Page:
Feature Article

Alloy Powders for Medical Applications


Posted in Medical Materials - Raw Materials by emdtadmin on September 1, 2009

The use of gas-atomised alloy powders for the fabrication of medical devices, including hip and knee implants, offers cost benefits


FEATURE

Powder metallurgy offers a number of advantages in the fabrication of high-quality, high-value medical products. It allows refined microstructures with homogeneous properties to be produced and enables near net shape manufacturing, which results in high material utilisation. Near net shape manufacture means less waste and avoids costly machining operations, which is increasingly critical because raw materials costs continue to be volatile. This article reviews the development of gas-atomised (GA) alloy powders for the fabrication of medical products by a variety of established and emerging processes. It includes examples of cobalt alloy powders used in metal injection moulding (MIM) and rapid manufacturing of orthopaedic implants, and MIM of stainless steel powders for medical instruments and orthodontic brackets.

 

Gas-atomised powders

 

Specialised powder metallurgy processes are required to meet the rigorous demands of medical applications with respect to mechanical properties, corrosion resistance and biocompatibility. The technologies described here, all of which provide the rapid manufacture of near net shaped parts, are hot isostatic pressing (HIPing) to produce fully dense parts via powder encapsulation, MIM, and emerging technologies using laser or electron beam methods for rapid manufacturing. Hip and knee implants are produced using HIPing and orthopaedic implants such as joint prostheses and post-tumour bone reconstructions are made using laser and electron beam technologies. Dental, laparoscopic and biopsy instruments and dental brackets can also be produced using laser or electron beam methods.

 

 
The powders that are essential to the success of these manufacturing processes have common attributes of cleanness, sphericality and good flowability. They are produced by inert gas atomisation and have different particle sizes, which are controlled by the atomising process. HIPing powders are typically coarse and less than 500 µm in size; MIM powders are fine and typically less than 32 µm; and powders for rapid manufacturing are intermediate in size depending on the fabrication process. Each process has its own well defined area on the component size versus component number chart shown in Figure 1.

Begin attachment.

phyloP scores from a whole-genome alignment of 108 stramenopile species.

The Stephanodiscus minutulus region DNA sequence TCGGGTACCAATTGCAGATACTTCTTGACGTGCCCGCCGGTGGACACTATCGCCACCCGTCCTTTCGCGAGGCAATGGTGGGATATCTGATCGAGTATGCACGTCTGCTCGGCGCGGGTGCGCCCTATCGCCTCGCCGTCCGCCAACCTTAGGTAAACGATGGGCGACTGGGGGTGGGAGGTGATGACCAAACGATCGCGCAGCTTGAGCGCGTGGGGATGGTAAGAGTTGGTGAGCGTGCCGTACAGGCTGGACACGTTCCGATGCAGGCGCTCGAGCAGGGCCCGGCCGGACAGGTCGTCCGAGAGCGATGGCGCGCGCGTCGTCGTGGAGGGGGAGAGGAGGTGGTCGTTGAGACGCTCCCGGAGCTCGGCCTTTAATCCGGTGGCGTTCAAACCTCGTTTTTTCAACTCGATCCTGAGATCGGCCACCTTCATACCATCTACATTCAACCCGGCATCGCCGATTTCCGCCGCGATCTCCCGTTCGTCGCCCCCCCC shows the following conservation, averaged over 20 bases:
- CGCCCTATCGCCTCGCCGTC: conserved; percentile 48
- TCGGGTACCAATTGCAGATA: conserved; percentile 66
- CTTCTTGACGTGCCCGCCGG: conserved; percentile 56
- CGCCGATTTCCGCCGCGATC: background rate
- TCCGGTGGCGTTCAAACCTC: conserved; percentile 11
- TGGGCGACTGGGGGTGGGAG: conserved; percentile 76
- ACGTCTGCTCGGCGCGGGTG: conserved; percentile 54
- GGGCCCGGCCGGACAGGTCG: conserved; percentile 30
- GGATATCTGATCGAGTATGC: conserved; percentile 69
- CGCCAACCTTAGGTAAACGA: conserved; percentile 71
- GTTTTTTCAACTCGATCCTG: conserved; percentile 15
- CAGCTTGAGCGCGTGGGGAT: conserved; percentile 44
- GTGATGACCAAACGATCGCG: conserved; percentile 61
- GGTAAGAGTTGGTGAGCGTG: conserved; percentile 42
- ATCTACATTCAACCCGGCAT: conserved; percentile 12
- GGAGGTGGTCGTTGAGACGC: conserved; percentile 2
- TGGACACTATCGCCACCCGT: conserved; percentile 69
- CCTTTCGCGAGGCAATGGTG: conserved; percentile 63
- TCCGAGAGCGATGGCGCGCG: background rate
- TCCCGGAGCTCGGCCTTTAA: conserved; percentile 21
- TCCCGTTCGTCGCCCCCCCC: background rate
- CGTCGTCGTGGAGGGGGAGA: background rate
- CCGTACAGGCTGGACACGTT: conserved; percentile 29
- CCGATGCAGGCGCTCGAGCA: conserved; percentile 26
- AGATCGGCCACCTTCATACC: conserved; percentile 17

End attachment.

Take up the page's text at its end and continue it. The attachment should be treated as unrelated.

The processes employed for the different demands of each near net shape technology have been optimised and a range of alloy powders is available including all stainless steels and popular cobalt alloys as well as nickel-free grades and proprietary alloys. Depending on the level of densification achieved, GA powder parts can offer superior performance compared with cast or wrought materials. Refined, homogenous microstructures with minimal inclusion levels can be achieved by limiting the powder size to less than 50 µm. This immediately excludes potentially damaging inclusions that may exceed that size in a conventional casting.

 

Development of the alloys

 

The convergence of relatively new powder metallurgy technologies such as MIM and rapid manufacturing and the growing availability of suitable medical alloy powders with the right size and chemistry have provided opportunities to manufacture a widening range of medical products. Examples include permanent hip and knee implants, medical instruments and orthodontic brackets. The selection of alloy powders for medical applications includes various stainless steels, cobalt nickel chromium (Co35Ni20Cr10Mo) and cobalt chromium (CoCrMo ASTM F75) alloys.

 

The composition of alloy powder can be tailored. For example, 316L stainless steel powder is available at a high nickel level, which reduces the incidence of residual magnetism, and at a low nickel level, which maximises the sintered density. A medical implant grade is also offered, which complies with ISO 5832-1, Implants for Surgery, Metallic Materials, Part I, Wrought Stainless Steel. Similarly, ASTM F75 CoCrMo is produced with low and high carbon levels, which helps to control final mechanical properties and wear resistance.